By COLLIN BROOKS
James H. Drew Exposition has been providing the Appalachian Fair with their amusement rides for over 60 years — that is the reason that Appalachian Fair Secretary and Manager Phil Booher doesn’t blink or look away as he speaks about the confidence he has in the company.
“They have an outstanding safety record,” Booher said on Friday afternoon as preparations for the rides was already set into action. “They have been inspected already, 10 times, because they operate in different states. So every time you go into a different state, you have to be inspected.”
The fair gets underway on Monday, Aug. 22, and the James H. Drew Exposition rides will be here sooner than that, going through an even more rigorous inspection than usual.
The company already made a smaller stop in Elizabethton at the end of the spring, but since then, the exposition has been to Georgia, South Carolina, North Carolina, Virginia, Kentucky and Indiana before they returned to Tennessee to Franklin and Cocke County. But when they set up in Gray starting on Wednesday, they will have their complete arsenal of rides.
A thorough inspection is extremely important to the exposition, according to their road manager James Graybeal. He said that the company goes through inspections multiple times per year.
“After we inspect before the rides are open, our operators use an inspection sheet to inspect the rides everyday before they open,” Graybeal said.
Before the incident at the Greene County Fair happened last week — in which three girls, ages 6, 10 and 16, fell about 20 feet from a gondola on one of the fair’s ferris wheels — the exposition had extra inspections when they set up their location in Franklin. That proactive approach is a common theme for the company, according to Graybeal.
“You don’t run out and do things because you have an incident,” Graybeal said “You do things because it is the right thing to do and in the long run, it will prevent things from happening.”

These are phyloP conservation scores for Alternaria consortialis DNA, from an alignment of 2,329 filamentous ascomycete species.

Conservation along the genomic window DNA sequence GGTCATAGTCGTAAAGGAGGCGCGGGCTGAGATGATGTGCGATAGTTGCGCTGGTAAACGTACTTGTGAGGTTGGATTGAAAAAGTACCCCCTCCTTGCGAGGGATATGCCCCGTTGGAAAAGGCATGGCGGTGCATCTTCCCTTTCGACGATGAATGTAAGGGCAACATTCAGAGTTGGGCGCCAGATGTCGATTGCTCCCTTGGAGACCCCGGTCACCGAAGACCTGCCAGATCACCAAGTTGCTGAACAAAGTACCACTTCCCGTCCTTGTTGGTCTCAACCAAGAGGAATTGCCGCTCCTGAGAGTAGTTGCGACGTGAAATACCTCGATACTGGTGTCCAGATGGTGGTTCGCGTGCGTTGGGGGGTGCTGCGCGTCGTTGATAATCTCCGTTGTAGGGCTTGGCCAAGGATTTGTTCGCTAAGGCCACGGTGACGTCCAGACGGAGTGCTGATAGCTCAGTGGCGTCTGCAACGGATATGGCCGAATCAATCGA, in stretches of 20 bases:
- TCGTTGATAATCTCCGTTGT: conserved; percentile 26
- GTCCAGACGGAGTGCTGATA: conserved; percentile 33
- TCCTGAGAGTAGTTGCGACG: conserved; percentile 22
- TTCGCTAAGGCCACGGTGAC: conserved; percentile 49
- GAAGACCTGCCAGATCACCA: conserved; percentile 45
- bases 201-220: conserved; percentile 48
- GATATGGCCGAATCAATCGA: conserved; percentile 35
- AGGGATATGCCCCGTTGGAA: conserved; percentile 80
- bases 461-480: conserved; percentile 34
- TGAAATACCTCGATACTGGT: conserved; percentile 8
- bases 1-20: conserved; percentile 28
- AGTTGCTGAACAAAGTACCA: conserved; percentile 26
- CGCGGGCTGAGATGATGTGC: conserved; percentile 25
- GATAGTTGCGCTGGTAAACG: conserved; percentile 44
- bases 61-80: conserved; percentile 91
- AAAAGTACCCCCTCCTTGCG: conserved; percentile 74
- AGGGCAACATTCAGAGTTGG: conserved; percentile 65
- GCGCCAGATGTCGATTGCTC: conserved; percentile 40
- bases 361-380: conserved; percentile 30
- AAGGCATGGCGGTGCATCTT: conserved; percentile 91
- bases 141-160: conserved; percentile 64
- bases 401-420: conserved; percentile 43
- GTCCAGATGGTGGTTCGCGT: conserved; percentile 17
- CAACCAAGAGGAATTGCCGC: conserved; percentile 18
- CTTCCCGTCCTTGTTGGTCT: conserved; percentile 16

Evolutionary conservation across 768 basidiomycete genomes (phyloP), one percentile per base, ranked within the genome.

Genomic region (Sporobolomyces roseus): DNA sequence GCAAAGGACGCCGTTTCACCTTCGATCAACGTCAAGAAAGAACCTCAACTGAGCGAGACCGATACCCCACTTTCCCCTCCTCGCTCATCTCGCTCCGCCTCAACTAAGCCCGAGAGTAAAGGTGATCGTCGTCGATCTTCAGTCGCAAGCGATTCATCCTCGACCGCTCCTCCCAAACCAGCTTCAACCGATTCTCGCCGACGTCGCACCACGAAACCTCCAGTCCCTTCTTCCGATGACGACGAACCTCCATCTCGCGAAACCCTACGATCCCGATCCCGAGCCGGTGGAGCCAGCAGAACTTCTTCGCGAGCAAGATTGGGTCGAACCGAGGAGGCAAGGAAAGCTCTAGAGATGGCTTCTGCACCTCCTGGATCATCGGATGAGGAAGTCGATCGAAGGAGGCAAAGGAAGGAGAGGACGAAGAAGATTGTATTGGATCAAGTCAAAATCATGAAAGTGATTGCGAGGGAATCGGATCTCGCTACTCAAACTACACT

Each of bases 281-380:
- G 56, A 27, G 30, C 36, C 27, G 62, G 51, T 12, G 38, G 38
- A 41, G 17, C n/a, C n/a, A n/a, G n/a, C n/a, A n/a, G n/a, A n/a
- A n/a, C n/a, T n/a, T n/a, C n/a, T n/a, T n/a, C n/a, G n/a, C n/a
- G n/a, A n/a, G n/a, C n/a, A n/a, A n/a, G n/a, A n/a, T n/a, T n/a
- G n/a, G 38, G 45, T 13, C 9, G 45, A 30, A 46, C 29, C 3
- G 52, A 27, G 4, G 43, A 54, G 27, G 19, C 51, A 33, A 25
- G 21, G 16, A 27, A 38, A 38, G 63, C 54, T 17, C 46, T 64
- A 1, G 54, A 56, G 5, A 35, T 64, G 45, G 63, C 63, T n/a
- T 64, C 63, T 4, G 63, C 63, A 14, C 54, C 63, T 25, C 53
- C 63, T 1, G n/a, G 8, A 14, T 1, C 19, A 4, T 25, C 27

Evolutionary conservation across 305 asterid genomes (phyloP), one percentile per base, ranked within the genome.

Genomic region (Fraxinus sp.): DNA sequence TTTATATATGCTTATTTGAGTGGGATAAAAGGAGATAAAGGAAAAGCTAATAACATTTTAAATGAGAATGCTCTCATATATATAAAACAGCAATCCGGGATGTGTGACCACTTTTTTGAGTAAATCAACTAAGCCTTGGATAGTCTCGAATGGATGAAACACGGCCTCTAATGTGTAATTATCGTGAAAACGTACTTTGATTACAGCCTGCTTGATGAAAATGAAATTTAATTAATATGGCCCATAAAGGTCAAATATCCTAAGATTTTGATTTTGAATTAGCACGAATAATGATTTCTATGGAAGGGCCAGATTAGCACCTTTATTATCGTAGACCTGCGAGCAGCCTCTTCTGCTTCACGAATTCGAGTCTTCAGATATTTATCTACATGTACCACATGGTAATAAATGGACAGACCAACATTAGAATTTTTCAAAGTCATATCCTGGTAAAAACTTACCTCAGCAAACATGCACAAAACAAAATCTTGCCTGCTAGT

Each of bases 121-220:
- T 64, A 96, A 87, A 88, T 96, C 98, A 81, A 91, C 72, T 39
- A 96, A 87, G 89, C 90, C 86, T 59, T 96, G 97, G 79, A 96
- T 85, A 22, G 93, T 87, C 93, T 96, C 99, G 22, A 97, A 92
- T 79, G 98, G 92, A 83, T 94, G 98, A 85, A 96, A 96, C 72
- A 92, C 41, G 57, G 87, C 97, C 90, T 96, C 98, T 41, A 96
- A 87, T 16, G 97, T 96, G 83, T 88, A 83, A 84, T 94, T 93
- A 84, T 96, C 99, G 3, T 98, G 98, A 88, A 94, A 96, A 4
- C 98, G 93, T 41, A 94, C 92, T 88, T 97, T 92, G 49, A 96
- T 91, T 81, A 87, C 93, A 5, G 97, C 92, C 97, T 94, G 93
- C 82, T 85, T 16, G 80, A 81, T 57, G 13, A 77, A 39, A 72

The exposition will have extra third-party inspectors on hand, including one from the Hershey Amusement Park in Hershey, Pennsylvania.
“We’ve already gone beyond what we have to do — by having the third party inspection in Franklin — and we understand all of the concerns. We are concerned too,” said Graybeal, who often thinks of his 10-year old granddaughter whenever he looks at the rides.
Graybeal has worked for the company for 30 years and said that he cannot remember a major accident happening with their amusement rides.
“You’re always going to have someone tripping over something or falling down the steps,” Graybeal said. “But as far as a machine malfunction, I can’t remember ever having a major incident.”
The rides will begin to set up on Wednesday and the Hershey Park inspector will be on hand Friday, Saturday and Sunday, while the other third-party inspector will come out on Sunday and Monday.
Having those extra precautions have Booher hopeful that people will still be comfortable inside of the fair during their 90th year.
“We just want to reassure everyone that they are safe,” Booher said.
There are a couple of new rides including a fun house and a balloon ferris wheel to add to the large Seattle Ferris Wheel that has become a staple above the Appalachian Fair Skyline.